> read more from I Found a Penny Today, So Here's a Thought . . .

July 15, 2006

Puzzles and Games :: Film-ictionary (permalink)
> read more from Puzzles and Games :: Film-ictionary . . .


Did You Hear the One I Just Made Up? (permalink)
Remember that dark era when ventriloquists were getting blacklisted?  I understand that type of Charlie McCarthyism is being voiced again in puppet governments.
> read more from Did You Hear the One I Just Made Up? . . .


Semicolon's Dream Journal (permalink)

I dreamed I had yet another name: HEMIcolon.  Hemi means "relating to or affecting a half."  I affected half the Library of Congress.

But my dream-visit to Washington turned into a nightmare.  I dreamed that Theodore Roosevelt "recruited two of the finest legal consultants in New York State to scrutinize every semicolon that came out of either House," just as documented in THE RISE OF THEODORE ROOSEVELT by Edmund Morris.
> read more from Semicolon's Dream Journal . . .

July 14, 2006

Neither Saint- Nor Sophist-Led (permalink)

Saint Dubium
Patron of Questionable Merits.

Saint Dubium rules over Gothic architecture, bohemian poetry, most lawsuits, innumerable gadgets, a host of guidebooks, grandiose claims, local bands, and non-prescription topical ointments.
Who is your favorite imaginary saint?  Do share!
> read more from Neither Saint- Nor Sophist-Led . . .


Oldest Tricks in the Book (permalink)
Concealing One's Tracks

[T]he tire tracks vanished into a river, one of the oldest tricks in the book.
—J. Gregory Keyes, Deadly Relations (1999)

> read more from Oldest Tricks in the Book . . .

July 13, 2006

Puzzles and Games :: Film-ictionary (permalink)
> read more from Puzzles and Games :: Film-ictionary . . .


Did You Hear the One I Just Made Up? (permalink)
Did you hear the one I just made up about the guy who was addicted to home repair jobs?

He was in constant need of a fix.
> read more from Did You Hear the One I Just Made Up? . . .


Go Out in a Blaze of Glory (permalink)
You have made it abundantly clear what is important in your life.  Through body language, speech, gestures, facial expressions, postures, eye contact, and written words, you have effectively communicated your point.  Here’s your report card with a great big “A.”  It’s underlined, italicized, and in ALL CAPS!  Show and Tell is over for today.  So take your gold star and run back to Mommie.
> read more from Go Out in a Blaze of Glory . . .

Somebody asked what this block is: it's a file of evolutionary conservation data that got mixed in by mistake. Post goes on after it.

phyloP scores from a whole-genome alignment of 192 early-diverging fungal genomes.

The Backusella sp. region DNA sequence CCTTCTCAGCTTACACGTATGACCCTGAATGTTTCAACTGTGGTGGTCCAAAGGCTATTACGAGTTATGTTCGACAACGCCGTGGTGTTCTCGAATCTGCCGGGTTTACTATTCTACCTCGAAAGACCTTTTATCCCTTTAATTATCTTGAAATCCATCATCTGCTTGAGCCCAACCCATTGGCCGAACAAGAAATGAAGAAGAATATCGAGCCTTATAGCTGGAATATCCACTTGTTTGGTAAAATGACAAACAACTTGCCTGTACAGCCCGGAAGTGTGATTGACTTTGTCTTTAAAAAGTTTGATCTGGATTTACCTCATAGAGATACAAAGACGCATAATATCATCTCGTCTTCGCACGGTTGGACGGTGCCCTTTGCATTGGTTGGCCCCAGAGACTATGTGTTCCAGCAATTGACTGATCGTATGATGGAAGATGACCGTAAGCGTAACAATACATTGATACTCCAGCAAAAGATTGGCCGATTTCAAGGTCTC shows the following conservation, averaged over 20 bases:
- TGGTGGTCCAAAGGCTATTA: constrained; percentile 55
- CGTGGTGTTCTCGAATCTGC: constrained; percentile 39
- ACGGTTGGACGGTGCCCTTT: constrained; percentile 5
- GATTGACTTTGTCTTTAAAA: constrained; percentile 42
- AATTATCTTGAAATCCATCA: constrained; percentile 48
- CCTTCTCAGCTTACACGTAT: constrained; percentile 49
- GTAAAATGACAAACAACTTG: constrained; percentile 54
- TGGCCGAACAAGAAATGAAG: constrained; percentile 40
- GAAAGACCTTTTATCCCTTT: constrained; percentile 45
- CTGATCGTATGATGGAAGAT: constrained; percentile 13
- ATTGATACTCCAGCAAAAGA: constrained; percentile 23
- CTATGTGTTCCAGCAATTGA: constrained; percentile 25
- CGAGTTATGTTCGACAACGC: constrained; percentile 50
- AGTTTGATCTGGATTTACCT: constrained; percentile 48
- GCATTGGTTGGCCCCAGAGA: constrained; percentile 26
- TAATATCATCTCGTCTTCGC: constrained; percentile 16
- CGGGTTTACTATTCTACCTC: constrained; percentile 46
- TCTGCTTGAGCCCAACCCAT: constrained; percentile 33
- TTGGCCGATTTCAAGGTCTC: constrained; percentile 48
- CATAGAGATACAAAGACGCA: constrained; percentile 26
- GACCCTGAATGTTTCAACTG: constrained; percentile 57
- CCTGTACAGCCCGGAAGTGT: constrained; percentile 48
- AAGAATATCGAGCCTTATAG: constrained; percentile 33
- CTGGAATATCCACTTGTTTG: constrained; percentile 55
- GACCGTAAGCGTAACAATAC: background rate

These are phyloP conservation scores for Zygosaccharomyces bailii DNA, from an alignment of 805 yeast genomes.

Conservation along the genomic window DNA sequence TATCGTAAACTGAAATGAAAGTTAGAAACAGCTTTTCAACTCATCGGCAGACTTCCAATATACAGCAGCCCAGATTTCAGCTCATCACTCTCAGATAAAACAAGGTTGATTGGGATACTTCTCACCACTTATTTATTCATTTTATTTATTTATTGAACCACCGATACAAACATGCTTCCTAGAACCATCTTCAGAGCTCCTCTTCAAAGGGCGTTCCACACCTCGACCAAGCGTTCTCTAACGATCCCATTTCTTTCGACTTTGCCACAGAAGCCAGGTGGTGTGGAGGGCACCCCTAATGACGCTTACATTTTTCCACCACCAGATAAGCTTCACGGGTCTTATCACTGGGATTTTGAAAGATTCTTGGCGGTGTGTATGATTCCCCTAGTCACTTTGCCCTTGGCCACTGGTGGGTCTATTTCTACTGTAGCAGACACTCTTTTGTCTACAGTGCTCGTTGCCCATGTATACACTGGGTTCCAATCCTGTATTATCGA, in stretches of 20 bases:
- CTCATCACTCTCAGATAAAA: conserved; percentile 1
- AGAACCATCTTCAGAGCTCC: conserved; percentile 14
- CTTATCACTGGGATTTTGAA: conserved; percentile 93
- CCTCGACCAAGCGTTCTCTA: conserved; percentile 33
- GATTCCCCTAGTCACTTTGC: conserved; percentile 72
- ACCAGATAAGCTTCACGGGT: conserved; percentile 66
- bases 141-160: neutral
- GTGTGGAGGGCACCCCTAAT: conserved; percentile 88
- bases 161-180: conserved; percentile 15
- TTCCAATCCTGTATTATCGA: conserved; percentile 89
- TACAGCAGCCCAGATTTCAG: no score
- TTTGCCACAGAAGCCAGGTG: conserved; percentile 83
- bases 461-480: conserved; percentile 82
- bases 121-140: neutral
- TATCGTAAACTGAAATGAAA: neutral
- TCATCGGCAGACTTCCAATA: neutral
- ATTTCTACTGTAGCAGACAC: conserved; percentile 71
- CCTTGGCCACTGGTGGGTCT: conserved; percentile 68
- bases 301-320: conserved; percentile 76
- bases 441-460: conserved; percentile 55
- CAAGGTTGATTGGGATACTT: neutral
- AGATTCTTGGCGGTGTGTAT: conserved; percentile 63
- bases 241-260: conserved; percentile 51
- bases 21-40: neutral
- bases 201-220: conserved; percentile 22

July 12, 2006

The Right Word (permalink)
Selected Wit by Jonathan Caws-Elwitt:

The problem with being frivolous is that no one takes you seriously.

I must be on my way. I have a lot of important dawdling to do.

The theater is no place for histrionics.

I claim no expertise, only a knack for groundless opinions.

My plans are never foolproof, only fool-resistant.

The beaujolais was so pretentious that when I sniffed the cork, it sniffed back.

One of these days, I shall slough off this phony accent and assume a genuine accent.

I like The Importance of Being Earnest so much that I've worn out three pairs of glasses re-reading it. And I don't even wear glasses.

I wouldn't mind working all day, if only it didn't take all day to do it.

Literary humorist Jonathan Caws-Elwitt's plays, stories, essays, letters, parodies, wordplay, witticisms and miscellaneous tomfoolery can be found at Monkeys 1, Typewriters 0. Here you'll encounter frivolous, urbane writings about symbolic yams, pigs in bikinis, donut costumes, vacationing pikas, nonexistent movies, cross-continental peppermills, and other compelling subjects.
> read more from The Right Word . . .


Strange Dreams (permalink)
I dreamed I was in a tall, rectangular tower with two other people (unknown to me now, but I believe they were older than I, one perhaps my mother), and I knew that at the very top of the tower was a collection of gargoyles, grotesqueries, and occult books.   I assumed that we would float up to the top, but in the blink of an eye we were somehow already standing up there.  There were shelves on the walls, full of grotesque statuettes (some carved, some plush), and the very sight of them filled me with tremendous bliss.  I even remarked to my companions that I was experiencing total bliss just witnessing these shelves.  They were blissful as well.  It wasn't a kind of giddiness, because none of us were laughing, but I was certainly all smiles.  I was experiencing pure contentment and the feeling that all was perfect, and I wanted nothing more in the world than to keep gazing on these superficially ugly objects.